The cell-based cancer therapy CAR-T is highly effective and requires collecting, reprogramming and reinjecting patients’ own immune cells to trigger them to specifically attack and kill tumors. Crucially, the cell processing step requires targeted genetic modification of immune cells, typically performed at dedicated, highly controlled clinical manufacturing centers. This sophisticated process could be sped up significantly if technological solutions existed to allow precise, high-throughput, near-patient gene editing of freshly harvested cells. Gene editing is also interesting to barcode single cells with the purpose of cell labeling or to engineer complete tissues.
The current PhD topic will focus on developing enabling technologies for bridging the gap between gene editing at the bench and the bedside, ideally resulting in an automated, closed, single-use, disposable system. Gene-editing using high-density electrode arrays will be used on adherent cell cultures to engineer designer cell assemblies and develop a bottom-up tissue engineering approach.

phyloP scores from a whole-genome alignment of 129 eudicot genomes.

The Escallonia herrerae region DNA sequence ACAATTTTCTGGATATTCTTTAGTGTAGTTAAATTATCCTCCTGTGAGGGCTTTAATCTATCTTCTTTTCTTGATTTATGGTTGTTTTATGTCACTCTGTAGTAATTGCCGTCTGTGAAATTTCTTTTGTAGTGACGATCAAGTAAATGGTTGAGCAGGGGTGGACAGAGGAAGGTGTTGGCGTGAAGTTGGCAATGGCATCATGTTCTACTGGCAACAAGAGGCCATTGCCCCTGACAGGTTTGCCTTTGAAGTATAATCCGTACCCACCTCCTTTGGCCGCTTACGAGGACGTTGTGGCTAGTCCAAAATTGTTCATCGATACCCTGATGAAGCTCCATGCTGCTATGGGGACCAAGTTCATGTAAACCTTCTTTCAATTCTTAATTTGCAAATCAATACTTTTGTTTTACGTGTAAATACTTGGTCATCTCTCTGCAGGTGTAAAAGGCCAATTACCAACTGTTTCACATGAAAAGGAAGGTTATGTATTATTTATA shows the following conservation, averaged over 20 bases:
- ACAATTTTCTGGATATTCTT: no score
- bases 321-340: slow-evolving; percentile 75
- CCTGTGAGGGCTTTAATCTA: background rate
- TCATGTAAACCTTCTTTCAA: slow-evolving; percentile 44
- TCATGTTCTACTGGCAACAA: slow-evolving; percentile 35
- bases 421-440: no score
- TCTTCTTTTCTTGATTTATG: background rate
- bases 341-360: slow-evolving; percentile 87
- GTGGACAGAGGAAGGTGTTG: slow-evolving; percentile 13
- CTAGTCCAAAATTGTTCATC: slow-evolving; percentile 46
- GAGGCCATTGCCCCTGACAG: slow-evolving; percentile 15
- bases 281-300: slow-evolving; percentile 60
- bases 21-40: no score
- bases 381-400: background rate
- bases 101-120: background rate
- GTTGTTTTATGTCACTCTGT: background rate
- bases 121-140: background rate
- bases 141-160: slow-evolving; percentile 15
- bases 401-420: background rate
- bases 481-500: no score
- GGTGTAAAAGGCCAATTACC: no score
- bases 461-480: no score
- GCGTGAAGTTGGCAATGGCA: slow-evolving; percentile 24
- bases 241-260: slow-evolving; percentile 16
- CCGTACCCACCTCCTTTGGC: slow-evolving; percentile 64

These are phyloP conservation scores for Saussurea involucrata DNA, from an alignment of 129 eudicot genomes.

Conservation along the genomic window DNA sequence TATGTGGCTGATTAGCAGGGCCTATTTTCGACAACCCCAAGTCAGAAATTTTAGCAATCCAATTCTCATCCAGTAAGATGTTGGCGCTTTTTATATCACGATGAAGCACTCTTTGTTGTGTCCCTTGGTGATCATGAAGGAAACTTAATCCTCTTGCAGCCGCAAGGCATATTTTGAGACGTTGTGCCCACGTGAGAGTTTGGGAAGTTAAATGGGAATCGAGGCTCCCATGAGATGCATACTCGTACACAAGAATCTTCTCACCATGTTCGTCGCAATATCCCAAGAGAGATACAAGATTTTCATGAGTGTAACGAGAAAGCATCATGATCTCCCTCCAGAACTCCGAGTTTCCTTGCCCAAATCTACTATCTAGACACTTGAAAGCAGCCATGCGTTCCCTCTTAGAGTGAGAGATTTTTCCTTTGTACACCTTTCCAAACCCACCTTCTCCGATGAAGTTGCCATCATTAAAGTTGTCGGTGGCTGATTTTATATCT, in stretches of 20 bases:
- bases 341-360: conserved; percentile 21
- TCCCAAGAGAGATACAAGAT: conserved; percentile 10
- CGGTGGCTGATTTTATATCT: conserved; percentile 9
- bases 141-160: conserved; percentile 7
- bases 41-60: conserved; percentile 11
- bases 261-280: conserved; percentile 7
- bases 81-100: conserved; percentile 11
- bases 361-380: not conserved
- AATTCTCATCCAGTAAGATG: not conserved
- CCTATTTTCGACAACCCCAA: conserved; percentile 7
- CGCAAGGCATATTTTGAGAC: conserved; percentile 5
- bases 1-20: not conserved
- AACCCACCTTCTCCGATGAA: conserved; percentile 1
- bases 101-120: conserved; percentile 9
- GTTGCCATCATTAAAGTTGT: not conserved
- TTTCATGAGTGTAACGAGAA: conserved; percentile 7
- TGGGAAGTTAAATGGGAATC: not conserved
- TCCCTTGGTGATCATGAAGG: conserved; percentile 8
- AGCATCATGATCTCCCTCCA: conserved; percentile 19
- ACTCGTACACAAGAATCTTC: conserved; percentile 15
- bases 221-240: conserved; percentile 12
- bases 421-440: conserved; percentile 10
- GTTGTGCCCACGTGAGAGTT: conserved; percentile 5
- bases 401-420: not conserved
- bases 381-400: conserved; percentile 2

The thesis work will include electrical and microfluidic fabrication in imec’s state-of-the-art cleanrooms, laboratory work and electrode array measurements. This topic will be supervised and supported by a team of physicists, cell biologists and engineers in the imec life sciences department.
Required background: physics, electrical engineering, bioengineering
Type of work: 20% literature, 80% lab or cleanroom work
Supervisor: Liesbet Lagae
Daily advisors: Maarten Fauvart, Dries Braeken
The reference code for this PhD position is SE1712-23. Mention this reference code on your application form.